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The Rabeca

The rabeca or rebeca is a stringed musical instrument played by bowing. It is related to the violin and generally viewed as a more rustic or primitive version of its counterpart. Despite the evident similarities between the two instruments, on close inspection the rabeca may be seen to have its own unique identity, particularly considering its construction and mode of playing.

Unlike the violin, there are no universal norms of construction of the rabeca and different instruments may vary widely in size, shape, the number of strings, tuning and the materials employed in fabrication. The characteristics of each instrument depend on regional traditions as well as the creativity of the maker and the means available, which are commonly few. As to the manner of playing, the violin is usually placed under the chin of the musician; the rabeca, which may also be played in the same way, is more often supported on the chest or left shoulder in a manner similar to that used on some medieval instruments. Both the physical characteristics of the instrument and its mode of playing grant the rabequeiro or rabequista (fiddler) a broad palette of timbres and sonorities quite distinct from those of the violin. For example, while the bridge of the violin is curved to allow the unobstructed sounding of one string at a time, the bridge of the rabeca is often much flatter, which favours the sounding of two or more strings simultaneously.

To identify a precise origin of the rabeca is a difficult task. Amongst its most remote ancestors are probably some of the first bowed stringed instruments brought to Europe by the Arabs, such as the rabab or rebab, of Persian origin, and the ar’abebah used by Berber tribes of northern Africa. Theses instruments have in general only one or two strings and a pear-shaped resonator covered by a piece of leather. More sophisticated versions of the instruments, called rabé, rabel or rebec with wooded top-plates in place of the leather and three strings tuned in just fifths, became popular in the Middle Ages, disseminating the sound and technique of bowed strings throughout all of Europe.

Over time these instruments merged with various forms of plucked instruments then in vogue in Europe, such as the Spanish vihuela, a type of guitar known under the name viola in Portuguese. The result was a new instrument that combined the sound of bowed strings with the characteristic form of the viola's resonating box, composed of two plates interconnected by flanks and with a central narrowing forming a type of waist. Unlike the viola the new instrument had thicker concave plates and continued to be tuned in fifths. It is with these characteristics that we encounter the first references to the instrument called the rabeca.

A smaller variant of this instrument, played under the chin and developed by successive generations of meticulous craftsmen to achieve a standard form, would result in the violin and other related instruments later to became dominant across Europe. With the popularisation of the violin, the rabeca became practically obsolete on the European continent, remaining only in a few small regions, particularly in mountainous rural areas. This is the case of the Portuguese rabeca chuleira, of the rabel in pastoral Spain and of the ribeca found in some parts of the Italian Alps.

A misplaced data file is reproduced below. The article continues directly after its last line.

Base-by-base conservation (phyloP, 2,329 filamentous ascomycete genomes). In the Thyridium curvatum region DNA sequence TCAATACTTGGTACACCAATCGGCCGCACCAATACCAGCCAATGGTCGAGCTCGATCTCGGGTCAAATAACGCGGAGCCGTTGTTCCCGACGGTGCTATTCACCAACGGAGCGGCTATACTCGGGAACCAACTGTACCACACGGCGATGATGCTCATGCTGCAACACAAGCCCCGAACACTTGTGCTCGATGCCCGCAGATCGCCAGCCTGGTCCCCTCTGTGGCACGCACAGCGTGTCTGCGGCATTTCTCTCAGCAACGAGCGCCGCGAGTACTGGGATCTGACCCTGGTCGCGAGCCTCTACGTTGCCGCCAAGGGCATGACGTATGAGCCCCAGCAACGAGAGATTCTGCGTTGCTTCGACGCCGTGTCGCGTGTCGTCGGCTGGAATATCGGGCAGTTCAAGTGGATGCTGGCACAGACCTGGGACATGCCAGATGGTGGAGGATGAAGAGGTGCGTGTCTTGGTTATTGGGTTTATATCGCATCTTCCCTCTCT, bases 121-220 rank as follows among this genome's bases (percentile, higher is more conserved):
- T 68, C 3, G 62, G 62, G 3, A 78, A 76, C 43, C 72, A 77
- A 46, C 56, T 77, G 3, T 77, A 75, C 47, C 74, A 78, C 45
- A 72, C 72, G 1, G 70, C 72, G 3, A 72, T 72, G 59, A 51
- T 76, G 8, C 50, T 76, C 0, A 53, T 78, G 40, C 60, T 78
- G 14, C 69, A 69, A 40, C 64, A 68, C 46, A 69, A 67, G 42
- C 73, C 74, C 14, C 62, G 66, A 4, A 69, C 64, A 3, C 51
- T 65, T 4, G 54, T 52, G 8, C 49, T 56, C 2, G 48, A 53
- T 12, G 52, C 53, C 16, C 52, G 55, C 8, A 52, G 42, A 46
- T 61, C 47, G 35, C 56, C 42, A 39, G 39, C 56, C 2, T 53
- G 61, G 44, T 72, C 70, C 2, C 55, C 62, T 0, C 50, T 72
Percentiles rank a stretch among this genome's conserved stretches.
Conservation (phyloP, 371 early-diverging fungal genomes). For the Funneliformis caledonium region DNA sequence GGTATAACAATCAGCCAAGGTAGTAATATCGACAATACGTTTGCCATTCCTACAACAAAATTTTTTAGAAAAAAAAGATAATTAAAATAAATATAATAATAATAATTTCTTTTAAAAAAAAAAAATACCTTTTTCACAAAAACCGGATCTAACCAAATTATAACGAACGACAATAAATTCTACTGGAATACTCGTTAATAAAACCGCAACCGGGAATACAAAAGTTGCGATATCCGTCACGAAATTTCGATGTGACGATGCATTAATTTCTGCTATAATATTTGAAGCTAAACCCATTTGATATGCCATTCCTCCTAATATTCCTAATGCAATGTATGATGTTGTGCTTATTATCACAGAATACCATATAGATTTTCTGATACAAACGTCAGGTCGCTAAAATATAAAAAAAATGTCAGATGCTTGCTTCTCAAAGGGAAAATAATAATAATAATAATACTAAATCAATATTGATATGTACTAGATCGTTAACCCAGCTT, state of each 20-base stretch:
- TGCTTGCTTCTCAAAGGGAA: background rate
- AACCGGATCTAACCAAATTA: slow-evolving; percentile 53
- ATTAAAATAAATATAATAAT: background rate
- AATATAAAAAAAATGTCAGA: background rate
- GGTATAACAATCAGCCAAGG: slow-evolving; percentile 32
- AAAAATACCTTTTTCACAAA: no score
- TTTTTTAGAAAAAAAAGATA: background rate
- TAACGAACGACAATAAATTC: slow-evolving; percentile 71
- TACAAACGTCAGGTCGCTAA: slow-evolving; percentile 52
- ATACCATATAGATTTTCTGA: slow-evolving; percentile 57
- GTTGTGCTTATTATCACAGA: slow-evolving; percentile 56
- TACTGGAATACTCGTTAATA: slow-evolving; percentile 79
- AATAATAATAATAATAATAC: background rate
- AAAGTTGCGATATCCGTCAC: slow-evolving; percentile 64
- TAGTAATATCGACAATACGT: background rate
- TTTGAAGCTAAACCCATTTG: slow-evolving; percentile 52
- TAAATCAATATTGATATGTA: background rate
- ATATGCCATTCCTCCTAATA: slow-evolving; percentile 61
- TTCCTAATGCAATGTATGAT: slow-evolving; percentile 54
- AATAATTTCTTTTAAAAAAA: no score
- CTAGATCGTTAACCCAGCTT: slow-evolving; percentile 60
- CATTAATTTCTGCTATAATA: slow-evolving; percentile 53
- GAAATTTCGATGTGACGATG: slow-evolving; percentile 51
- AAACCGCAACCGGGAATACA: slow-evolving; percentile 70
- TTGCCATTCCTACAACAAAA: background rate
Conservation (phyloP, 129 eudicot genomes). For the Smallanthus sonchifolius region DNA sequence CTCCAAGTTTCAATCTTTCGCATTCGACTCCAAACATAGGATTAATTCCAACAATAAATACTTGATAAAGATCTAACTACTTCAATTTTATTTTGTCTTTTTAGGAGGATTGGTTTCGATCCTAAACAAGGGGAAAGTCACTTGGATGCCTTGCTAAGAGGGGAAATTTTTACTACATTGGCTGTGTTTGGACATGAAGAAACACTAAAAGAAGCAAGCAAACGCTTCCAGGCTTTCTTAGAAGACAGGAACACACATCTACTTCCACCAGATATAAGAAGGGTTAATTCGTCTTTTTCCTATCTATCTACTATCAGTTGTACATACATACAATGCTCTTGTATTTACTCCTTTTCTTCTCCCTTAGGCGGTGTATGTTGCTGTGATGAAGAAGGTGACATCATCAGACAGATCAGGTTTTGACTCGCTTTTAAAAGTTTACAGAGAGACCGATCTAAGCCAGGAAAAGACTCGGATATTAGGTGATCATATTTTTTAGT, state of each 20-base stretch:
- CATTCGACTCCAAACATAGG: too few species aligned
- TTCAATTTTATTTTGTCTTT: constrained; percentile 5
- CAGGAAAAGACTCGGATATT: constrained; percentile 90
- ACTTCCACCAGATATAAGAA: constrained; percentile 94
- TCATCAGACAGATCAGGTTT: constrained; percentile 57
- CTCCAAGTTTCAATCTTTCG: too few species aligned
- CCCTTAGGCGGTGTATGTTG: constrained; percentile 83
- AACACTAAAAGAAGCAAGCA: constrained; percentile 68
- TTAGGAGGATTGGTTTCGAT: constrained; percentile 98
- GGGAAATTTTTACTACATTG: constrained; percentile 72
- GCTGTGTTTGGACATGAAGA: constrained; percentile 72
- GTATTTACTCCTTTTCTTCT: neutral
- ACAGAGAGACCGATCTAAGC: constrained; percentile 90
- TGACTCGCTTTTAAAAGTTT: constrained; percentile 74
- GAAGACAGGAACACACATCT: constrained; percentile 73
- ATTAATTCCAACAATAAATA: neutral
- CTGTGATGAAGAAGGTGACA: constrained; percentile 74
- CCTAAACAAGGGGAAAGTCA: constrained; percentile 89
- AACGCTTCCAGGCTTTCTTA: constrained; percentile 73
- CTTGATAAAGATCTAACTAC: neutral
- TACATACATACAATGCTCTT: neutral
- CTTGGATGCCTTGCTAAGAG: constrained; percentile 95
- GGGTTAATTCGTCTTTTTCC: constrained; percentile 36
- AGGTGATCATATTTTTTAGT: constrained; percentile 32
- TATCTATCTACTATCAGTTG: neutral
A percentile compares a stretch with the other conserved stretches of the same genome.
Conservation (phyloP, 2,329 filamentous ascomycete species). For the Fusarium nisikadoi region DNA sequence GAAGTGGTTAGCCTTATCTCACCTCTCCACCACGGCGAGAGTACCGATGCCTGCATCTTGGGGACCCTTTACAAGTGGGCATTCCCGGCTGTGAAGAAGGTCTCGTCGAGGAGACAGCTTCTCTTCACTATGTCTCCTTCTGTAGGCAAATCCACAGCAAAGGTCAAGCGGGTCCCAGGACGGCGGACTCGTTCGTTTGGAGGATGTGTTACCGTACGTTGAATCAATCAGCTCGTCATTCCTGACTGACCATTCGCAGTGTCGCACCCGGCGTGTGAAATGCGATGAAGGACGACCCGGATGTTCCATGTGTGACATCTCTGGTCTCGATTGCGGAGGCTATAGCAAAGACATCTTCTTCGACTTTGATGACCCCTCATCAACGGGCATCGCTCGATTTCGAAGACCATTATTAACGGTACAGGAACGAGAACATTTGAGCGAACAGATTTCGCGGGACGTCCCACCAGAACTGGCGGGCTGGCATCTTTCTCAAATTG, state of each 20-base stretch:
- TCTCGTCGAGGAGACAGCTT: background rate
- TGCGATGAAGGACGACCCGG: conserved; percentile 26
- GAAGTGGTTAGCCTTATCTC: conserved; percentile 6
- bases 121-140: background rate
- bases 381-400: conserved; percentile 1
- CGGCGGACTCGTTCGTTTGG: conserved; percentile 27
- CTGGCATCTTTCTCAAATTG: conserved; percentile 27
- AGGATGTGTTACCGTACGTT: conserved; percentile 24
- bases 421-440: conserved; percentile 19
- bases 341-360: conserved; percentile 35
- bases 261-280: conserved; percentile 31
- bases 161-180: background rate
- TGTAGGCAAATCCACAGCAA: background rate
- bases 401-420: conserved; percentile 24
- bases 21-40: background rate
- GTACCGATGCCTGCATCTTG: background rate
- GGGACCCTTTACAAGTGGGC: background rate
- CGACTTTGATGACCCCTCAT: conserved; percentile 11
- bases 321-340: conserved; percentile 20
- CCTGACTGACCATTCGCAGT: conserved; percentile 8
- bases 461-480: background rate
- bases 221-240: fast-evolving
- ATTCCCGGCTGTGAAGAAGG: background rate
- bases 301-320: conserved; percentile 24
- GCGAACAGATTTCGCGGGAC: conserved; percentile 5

It is likely that the rabeca, being an instrument popular on the Iberian Peninsula during the period of the discovery of Brazil, had arrived in the country in the early days of Portuguese settlement. There are some very old references to the use of the instrument in popular festivals, such as those in Bahia in 1760 in celebration of the wedding of the Princess of Brazil (the future Queen Maria I) with her uncle Dom Pedro (later Dom Pedro III): “On the eleventh the cobblers and leathersmiths celebrated with a dance of riches and flamboyant farce, which conceded nothing to that of the tailors and flowed through the streets to the strains of several rabecas deftly played.”1

In its diverse forms the rabeca may be encountered in practically all parts of Brazil: in the fandangos of Paraná, in the folias de reis of Minas Gerais, in the bois de reis and cavalo-marinho of the Zona da Mata region of the north east, in the music from the southern coasts of São Paulo, in the reisados and dances of São Gonçalo in all parts of the north east, in the Guarani indigenous communities of São Paulo and Rio Grande do Sul, in the marujada of coastal Pará and in many other regions. In each of these places, the rabeca possesses unique characteristics and repertoire, with the common theme being that of its integration in popular festivals.

1Francisco Calmon, Relação das faustíssimas festas (Facsimile reproduction from the original of 1762; Rio de Janeiro: Funarte, 1982) apud Nóbrega, 1998:8.

Translation by Iain Mott of the text: PACHECO, Gustavo; ABREU, Maria Clara. Rabecas de Mané Pitunga. Rio de Janeiro: CNFCP, Funarte, 2001:10-13.